3.  Walking:  Not really programming related, but I promised myself I’d walk at least 2 miles after work to try and get myself moving again.  I haven’t been running as much as I’d like and I figure the best way to get my momentum back is to do what I did 3 years ago:  Walk long distances until walking got to be not enough.  I’m thinking that it won’t take as long as it did last time since last time I was in much worse shape.  I mention it here because I’m a firm believer that how you feel physically directly influences how your brain works, and walking along the trail near my house is a great time for clearing cobwebs and sharpening the mind.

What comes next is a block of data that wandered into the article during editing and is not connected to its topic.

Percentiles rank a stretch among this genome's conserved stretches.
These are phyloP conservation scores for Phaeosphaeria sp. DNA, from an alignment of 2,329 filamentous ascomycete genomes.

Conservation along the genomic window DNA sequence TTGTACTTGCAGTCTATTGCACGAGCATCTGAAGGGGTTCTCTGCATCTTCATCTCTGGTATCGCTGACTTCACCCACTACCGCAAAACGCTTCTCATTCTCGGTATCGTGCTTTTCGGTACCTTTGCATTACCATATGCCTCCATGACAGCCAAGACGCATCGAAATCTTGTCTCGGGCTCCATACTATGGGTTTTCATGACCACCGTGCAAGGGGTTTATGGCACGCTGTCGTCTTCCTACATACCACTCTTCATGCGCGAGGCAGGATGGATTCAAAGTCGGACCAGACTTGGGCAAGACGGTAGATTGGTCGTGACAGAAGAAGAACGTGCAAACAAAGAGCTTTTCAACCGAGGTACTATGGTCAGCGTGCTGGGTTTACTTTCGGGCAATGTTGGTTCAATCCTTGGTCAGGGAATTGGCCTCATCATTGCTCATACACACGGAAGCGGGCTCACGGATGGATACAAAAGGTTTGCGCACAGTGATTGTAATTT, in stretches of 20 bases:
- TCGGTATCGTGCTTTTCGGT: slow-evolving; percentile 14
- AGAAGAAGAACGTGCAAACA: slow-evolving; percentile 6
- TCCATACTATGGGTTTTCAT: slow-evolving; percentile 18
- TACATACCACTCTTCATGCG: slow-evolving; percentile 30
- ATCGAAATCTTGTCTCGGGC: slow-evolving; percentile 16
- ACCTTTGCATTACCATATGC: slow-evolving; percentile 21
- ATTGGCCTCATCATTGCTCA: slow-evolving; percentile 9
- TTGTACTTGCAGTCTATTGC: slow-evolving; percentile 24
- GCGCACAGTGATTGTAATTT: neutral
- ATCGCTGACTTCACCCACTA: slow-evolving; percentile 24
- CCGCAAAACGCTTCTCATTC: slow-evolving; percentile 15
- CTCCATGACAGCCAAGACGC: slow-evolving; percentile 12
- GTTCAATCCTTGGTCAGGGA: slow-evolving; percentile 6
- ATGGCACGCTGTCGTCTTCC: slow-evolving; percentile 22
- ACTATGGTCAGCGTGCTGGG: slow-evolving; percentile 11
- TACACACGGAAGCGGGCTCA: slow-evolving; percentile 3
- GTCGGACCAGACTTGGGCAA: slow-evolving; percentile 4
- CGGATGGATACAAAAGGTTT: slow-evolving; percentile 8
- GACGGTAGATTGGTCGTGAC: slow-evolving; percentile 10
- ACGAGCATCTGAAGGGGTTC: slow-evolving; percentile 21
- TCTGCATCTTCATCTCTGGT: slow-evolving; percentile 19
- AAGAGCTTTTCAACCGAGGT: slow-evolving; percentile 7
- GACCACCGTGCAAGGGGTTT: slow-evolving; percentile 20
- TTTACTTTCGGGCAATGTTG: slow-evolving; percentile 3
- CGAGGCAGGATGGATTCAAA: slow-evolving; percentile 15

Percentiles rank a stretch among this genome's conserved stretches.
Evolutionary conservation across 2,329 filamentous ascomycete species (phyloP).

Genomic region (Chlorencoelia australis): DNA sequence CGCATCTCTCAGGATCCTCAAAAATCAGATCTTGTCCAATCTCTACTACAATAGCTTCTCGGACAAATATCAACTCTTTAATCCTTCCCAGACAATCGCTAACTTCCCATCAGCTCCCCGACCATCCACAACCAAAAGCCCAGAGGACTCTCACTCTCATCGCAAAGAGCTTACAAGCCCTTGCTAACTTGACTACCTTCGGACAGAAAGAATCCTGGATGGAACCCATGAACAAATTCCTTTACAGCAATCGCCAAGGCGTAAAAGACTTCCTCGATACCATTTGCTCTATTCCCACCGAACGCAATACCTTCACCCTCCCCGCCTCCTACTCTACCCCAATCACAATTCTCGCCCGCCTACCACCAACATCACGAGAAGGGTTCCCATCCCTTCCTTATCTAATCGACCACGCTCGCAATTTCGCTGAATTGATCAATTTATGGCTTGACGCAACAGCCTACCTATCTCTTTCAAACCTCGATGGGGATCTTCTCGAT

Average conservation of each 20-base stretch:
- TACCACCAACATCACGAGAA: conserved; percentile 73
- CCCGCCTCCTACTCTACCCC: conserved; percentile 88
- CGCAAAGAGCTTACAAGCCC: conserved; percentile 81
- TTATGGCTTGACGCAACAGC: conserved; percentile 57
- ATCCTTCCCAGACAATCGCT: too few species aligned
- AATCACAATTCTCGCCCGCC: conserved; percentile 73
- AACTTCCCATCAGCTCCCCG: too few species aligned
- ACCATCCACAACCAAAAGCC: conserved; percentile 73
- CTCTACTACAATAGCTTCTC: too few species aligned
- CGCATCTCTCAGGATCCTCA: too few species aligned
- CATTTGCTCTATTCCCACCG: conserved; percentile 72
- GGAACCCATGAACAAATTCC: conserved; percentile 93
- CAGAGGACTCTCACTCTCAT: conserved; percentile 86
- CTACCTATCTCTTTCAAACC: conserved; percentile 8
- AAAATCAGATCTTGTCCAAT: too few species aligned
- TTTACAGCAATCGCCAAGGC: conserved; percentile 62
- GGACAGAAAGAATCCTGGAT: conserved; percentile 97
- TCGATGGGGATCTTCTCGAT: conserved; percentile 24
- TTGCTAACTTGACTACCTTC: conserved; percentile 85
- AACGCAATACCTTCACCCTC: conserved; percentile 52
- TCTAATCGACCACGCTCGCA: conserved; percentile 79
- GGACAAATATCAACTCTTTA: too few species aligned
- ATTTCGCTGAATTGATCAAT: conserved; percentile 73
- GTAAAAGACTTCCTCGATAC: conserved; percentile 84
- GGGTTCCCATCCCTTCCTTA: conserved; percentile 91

4.  Local groups.  I’ve been looking primarily on Linkedin and Meetup for local developer groups so I can be more connected to my local network.  I’d been to a few meetings a few years ago, but my schedule got so ridiculously full that it became impossible to plan anything less than 6 months in advance.  Having cleaned up my schedule, that will hopefully change.  I’d hoped to make it to a CMAP meeting at the beginning of the month, but the government shutdown happened the same day, and I just wound up going home and yelling at the TV instead.  Next month hopefully.  In the meantime, I’m hoping to attend at least one group by the end of the month and make that more of a regular thing.